tina turner 255
It's nice to actually see through the windscreen occasionally
was 'verbally attacked' later that day for wearing earplugs in the crew dining room, tacitly implying that the caterers’ choice of music was naff. He’s a bit under the weather at the moment, unbalanced after losing a nasal hair.
No, the green “L” on my truck is not an abbreviation of “learner”, thank you very much. Briefly, the Austrians require heavy trucks to have what's called a “hush kit” fitted around the engine for travelling at night. I know, if I could travel during the day I would. Anyway, the L indicates that this kit has been fitted. Occasionally, one has to show the accompanying paperwork before being allowed to proceed. I'll try and keep trucking stuff to a bare minimum in future, but I think it helps you to empathise with what a dreadful job I do? My only way to know if factual information has your eyes drooping is if you comment. And while I'm asking questions, any thoughts on constantly using the present tense?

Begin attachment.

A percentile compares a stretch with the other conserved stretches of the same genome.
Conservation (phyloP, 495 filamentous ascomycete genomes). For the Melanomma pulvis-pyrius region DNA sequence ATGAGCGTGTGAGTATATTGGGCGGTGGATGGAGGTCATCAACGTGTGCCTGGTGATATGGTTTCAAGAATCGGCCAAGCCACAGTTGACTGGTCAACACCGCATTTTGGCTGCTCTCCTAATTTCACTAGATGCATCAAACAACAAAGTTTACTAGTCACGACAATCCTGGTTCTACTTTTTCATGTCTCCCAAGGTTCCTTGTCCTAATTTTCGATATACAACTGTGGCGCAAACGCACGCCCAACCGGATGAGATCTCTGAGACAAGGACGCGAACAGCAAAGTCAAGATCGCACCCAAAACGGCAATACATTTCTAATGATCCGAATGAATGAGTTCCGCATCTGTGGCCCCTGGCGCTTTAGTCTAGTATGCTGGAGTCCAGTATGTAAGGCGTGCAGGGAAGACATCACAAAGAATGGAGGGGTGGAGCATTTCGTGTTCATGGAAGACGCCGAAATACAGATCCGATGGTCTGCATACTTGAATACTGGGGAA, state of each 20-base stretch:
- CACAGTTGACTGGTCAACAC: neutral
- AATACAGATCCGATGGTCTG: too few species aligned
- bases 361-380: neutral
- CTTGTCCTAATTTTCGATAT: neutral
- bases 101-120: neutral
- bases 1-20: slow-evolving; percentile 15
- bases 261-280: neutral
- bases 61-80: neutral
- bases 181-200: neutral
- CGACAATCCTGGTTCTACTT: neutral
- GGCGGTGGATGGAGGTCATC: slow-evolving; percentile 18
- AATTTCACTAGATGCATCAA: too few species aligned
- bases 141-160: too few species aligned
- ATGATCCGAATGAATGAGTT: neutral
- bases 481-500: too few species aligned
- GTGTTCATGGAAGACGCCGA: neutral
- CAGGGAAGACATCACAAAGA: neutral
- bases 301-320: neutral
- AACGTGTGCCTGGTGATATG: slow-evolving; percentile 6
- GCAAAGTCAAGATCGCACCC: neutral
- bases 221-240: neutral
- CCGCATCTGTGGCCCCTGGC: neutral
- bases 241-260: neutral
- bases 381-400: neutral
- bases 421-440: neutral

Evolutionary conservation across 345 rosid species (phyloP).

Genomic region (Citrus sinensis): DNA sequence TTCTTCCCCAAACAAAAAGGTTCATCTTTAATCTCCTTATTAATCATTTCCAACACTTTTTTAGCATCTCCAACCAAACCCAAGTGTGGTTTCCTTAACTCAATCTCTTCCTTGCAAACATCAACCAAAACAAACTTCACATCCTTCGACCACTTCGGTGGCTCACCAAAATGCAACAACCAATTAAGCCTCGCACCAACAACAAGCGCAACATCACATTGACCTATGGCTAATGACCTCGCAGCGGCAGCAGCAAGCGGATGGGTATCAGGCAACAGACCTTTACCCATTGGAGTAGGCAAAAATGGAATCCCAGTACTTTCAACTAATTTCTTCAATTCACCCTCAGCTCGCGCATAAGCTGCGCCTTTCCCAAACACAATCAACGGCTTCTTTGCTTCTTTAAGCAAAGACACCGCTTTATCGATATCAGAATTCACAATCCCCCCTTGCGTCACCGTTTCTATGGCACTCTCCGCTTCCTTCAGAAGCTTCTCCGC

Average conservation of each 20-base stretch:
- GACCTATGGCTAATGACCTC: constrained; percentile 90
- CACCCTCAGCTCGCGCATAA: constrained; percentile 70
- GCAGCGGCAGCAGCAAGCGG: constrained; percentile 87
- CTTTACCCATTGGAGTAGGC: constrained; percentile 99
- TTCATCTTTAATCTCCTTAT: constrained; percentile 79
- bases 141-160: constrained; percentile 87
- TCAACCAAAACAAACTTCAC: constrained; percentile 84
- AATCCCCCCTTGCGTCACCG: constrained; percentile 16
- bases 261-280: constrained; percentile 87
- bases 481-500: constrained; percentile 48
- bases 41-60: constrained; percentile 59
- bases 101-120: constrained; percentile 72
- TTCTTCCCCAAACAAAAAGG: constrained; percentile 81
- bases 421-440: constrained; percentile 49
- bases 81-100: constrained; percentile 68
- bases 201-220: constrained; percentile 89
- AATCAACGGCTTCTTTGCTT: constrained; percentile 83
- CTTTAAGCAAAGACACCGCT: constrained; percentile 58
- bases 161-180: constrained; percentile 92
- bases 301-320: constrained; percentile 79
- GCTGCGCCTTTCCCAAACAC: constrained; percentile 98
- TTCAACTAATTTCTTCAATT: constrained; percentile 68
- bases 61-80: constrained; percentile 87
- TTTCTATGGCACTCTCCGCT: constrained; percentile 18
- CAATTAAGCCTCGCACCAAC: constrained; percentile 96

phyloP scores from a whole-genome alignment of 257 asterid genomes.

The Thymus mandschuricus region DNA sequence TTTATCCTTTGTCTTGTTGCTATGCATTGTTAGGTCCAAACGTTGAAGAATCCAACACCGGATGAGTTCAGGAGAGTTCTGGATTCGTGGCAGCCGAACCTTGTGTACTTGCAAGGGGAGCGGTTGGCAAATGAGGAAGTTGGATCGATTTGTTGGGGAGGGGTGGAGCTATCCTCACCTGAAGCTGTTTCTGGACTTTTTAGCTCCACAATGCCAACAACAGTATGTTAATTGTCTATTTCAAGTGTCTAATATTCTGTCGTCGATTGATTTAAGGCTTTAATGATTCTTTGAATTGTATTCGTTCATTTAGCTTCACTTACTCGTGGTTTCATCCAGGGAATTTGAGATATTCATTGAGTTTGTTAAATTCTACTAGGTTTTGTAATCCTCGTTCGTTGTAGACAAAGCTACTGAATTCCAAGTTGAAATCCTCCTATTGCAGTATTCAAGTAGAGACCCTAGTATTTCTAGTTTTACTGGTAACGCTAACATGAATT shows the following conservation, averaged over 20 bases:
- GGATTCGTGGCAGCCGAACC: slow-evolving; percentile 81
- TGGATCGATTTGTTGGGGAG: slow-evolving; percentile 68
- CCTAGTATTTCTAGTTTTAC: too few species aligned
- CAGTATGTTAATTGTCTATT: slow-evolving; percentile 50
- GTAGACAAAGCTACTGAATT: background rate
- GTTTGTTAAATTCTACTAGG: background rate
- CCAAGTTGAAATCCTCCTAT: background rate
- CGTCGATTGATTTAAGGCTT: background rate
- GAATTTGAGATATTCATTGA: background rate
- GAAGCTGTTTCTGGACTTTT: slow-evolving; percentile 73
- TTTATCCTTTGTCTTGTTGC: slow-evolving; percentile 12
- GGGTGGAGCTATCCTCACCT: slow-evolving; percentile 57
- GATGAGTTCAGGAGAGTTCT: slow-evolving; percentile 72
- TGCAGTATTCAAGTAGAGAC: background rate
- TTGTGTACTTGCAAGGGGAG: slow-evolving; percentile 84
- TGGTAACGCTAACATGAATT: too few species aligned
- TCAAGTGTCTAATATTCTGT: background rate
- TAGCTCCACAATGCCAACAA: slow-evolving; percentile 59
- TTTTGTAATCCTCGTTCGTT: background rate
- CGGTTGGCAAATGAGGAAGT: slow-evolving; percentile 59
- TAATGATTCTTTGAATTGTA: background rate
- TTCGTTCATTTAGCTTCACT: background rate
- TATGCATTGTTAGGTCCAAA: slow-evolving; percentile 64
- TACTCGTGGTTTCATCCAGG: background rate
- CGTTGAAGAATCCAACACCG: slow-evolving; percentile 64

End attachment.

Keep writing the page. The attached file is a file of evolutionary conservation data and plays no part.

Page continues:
There are two types of road tax here in Austria: pre-pay and post-pay. 'What, you’ve got to pay by post?' asks a poker-faced Namibian. Isn’t he adorable? He assures me, incidentally,
that his health is fantastic, as he unwraps a 300g bar of milk chocolate.
The Stadthalle in Vienna is Tina's next concert venue. But it can’t accommodate twenty trucks - so most of us are parked, sulking, next to a nearby railway siding for the next two and a half days. It’s mainly the glamour I do this job for..